Sunday, 2 June 2013

ILaiyaraaja-The Ocean!

‘The smoke from sugar cane bagasse goes up with fragrance and surround the place like dark clouds making the peacocks dance. Like a Sapphire on a Blue Mountain, You were reclining on the serpent on the great Ocean called ‘ThiruppaRkadal’ once upon a time. Now, you are inside my heart, Oh, the Lord of ‘Thiruvaali’!’

நீலத் தடவரை மாமணி நிகழக் கிடந்ததுபோல், அரவு அணை
வேலைத் தலைக்கிடந்தாய் அடியேன் மனத்திருந்தாய்,
சோலைத் தலைக் கண மாமயில் நடமாட மழைமுகில் போன்று எழுந்து, எங்கும்
ஆலைப் புகைகமழும் அணி ஆலி அம்மானே.

Thirumangai Aazhwar-about whom I had written in my post titled ‘ILaiyaraaja’s Music is Eternal’ while describing the song ‘Oru kaNam’- was a genius par excellence. He composed more than of 1200 paasurams out of the 4000 paasurams composed by the 12 Aazhwars. His works are considered to be the 6 angaas of the 4 vedas(note that Nammazhwaar’s works Thiruviruththam, Thiruvaasiriyam, Periya Thiruvantaadi and Thiruvaaymozhi, are considered to be the essence of the 4 vedas.

This gentleman was born as ‘Kaliyan’ in a tribal family in a small village called ‘Thirukkuraiyalur’ but went on to become one of the most learned during his period(8th Century). He is also called as ‘Parakkalan’ (one who is beyond time) and ‘NaRkavi’ (a great poet). His verses sound simple but are very deep and enjoyable.

The verse quoted in the beginning stands testimony to his genius.  The concept of Maaya is explained in just one line by saying that the peacocks dance assuming the ‘fragrant smoke’ to be the real clouds. The rebel that he is, he also takes liberty with the Lord saying ‘Once you were in the PaaRkadal’, but now You are in my heart’.  Very deep meanings and open to interpretations.

If one ignores the spiritual angle, the poem still sounds great what with the description of the dance of the peacocks, the fragrant smoke from sugar canes and the Blue gem on the Blue mountain.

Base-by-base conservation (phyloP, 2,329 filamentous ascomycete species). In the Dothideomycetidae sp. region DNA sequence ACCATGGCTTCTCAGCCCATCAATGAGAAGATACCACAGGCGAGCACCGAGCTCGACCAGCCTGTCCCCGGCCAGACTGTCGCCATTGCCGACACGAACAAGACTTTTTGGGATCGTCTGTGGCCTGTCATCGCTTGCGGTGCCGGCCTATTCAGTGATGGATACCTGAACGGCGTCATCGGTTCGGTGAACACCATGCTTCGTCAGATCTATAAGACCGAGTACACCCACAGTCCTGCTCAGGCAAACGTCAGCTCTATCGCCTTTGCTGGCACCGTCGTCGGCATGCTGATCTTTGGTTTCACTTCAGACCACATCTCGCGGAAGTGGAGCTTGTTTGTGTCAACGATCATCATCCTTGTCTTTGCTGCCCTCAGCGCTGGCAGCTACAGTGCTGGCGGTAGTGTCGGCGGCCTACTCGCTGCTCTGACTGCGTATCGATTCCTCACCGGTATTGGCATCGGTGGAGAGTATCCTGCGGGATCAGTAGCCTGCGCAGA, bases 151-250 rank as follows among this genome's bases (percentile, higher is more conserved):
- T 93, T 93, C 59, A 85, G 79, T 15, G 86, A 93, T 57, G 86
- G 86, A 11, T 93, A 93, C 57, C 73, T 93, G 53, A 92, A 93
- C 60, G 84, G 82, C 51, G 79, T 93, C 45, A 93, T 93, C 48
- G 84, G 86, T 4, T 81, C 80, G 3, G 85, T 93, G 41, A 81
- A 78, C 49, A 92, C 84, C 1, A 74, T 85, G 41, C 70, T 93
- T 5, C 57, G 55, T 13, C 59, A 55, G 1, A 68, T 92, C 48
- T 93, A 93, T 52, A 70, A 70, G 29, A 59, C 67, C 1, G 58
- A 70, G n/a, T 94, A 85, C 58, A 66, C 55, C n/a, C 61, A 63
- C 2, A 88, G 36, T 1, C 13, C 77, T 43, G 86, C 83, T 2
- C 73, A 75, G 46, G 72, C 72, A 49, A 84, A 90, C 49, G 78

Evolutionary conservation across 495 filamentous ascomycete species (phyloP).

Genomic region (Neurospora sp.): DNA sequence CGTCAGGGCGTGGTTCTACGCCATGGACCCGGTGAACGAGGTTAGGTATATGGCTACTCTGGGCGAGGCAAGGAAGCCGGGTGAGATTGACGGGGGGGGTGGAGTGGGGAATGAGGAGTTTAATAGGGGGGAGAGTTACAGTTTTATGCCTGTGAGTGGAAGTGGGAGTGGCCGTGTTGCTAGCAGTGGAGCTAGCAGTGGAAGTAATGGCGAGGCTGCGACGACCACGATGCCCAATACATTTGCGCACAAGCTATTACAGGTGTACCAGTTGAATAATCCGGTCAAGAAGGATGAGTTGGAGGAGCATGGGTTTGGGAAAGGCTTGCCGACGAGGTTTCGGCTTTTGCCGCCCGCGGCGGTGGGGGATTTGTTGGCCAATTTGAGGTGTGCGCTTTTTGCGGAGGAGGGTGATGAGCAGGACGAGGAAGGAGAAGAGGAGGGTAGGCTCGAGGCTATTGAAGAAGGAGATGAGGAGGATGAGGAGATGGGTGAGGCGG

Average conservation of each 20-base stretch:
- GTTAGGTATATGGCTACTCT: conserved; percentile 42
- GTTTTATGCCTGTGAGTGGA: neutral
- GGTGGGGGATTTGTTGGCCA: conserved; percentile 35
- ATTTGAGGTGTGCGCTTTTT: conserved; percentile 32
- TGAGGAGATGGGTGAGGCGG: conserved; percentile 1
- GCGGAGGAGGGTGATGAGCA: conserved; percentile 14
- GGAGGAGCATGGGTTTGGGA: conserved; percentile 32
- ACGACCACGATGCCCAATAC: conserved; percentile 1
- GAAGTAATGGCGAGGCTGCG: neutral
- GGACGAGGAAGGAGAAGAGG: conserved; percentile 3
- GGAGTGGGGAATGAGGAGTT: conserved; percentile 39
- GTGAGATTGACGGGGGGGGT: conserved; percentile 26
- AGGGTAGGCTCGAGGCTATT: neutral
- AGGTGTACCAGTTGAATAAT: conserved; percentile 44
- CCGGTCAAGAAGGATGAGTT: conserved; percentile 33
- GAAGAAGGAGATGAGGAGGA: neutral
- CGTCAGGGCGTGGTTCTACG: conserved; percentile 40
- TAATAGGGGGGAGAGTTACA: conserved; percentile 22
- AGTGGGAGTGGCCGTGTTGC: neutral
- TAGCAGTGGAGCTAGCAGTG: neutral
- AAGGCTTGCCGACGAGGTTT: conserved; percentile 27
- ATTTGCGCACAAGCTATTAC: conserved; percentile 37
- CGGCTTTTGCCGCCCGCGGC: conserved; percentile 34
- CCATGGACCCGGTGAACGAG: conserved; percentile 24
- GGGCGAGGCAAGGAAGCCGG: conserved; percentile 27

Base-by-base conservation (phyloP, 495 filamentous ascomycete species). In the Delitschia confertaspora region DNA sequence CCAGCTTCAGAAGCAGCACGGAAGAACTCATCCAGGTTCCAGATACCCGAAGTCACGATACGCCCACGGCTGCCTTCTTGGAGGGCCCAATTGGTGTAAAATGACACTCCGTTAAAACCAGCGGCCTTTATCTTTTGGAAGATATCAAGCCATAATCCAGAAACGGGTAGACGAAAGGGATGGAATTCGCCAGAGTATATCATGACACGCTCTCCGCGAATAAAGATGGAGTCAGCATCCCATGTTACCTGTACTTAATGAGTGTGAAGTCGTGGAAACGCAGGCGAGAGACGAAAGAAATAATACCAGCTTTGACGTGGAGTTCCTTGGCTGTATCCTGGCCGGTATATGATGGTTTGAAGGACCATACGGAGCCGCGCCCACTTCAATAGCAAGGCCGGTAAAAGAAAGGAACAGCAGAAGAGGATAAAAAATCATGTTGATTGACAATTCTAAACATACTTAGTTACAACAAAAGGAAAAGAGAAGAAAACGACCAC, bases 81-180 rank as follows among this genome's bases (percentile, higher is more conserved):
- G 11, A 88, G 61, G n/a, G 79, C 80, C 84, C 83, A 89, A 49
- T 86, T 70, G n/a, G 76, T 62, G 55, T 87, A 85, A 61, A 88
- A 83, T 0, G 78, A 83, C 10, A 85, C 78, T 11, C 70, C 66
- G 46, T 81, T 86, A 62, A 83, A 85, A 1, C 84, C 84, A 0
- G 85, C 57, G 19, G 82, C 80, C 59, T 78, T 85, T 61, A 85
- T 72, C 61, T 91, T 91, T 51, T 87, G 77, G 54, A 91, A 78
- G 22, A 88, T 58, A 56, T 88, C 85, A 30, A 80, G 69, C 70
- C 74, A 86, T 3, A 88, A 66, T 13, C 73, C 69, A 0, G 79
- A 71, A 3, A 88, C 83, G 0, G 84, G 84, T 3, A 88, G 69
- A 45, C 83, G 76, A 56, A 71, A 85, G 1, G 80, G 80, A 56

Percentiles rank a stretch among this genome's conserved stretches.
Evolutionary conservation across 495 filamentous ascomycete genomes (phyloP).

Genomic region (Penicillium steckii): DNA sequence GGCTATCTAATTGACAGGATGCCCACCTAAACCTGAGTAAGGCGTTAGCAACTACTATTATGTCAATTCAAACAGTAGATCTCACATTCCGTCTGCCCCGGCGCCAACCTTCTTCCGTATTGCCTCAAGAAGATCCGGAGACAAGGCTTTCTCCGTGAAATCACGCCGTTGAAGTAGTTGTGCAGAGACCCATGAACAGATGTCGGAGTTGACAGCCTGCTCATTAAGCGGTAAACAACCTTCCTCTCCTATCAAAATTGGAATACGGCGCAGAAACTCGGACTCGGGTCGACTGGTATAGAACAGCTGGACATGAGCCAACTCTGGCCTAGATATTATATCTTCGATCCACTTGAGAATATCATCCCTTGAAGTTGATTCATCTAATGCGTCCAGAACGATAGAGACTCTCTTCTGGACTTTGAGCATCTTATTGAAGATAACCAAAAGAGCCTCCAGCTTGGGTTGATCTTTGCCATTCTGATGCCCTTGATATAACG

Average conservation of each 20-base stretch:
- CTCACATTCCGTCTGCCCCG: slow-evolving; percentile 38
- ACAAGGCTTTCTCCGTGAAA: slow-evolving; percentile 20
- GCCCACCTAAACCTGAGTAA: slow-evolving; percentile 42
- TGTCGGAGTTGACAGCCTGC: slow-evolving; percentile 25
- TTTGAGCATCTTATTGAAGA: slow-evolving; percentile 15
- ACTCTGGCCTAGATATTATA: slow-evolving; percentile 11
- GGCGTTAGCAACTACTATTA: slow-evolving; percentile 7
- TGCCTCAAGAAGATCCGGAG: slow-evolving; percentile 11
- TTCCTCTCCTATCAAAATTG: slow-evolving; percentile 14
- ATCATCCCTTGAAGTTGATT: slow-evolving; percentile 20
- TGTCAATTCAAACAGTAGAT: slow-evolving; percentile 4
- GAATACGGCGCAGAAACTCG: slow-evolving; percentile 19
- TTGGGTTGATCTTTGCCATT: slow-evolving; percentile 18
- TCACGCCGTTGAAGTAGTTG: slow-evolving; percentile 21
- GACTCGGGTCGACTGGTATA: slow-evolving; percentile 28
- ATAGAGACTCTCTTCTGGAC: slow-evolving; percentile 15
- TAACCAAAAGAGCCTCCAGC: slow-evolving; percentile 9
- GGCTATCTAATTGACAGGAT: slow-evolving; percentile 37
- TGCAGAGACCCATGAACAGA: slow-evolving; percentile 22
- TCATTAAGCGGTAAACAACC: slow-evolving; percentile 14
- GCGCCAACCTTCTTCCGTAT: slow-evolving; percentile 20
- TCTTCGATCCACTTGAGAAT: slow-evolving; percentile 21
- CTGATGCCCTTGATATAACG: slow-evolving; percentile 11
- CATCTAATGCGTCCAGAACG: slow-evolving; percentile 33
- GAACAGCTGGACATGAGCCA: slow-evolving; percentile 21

Of course, this is just a small drop from the Ocean called as ‘Thirumangai aazhwar’.

As you all know ILaiyaraaja’s music too is like an Ocean. The more one immerses into it, the more gems one discovers. Most importantly, one discovers new dimensions and gets new meanings from the gems already seen (heard)..

Saagara Sangamame’ from ‘Seethakoka Chiluka’ (1981) is one such gem .On this very special day, I am proud to present this beautiful gem of his. Based on Hindolam, the composition looks and sounds like a grand sea. The first interlude melts my heart while the second interlude where the raga undergoes a change by replacing one variant of a swara with another and where the instruments move with short pauses gives me goose bumps.

Hindolam- a janya of Nata Bhairavi and which has the swaras sa ga2 ma1 dha1 ni2- by nature is very romantic and as already mentioned in my post on ‘Sridevi en vaazhvil’, the pictorial representation of Maalkauns-as it is called in the Hindustani system- is Lord Krishna playing with the gopikas. But to bring the essence of this raga in film music without in anyway compromising on the classism or the melody calls for ingenuity and the Maestro comes up trumps as always.

The composition has a unique start.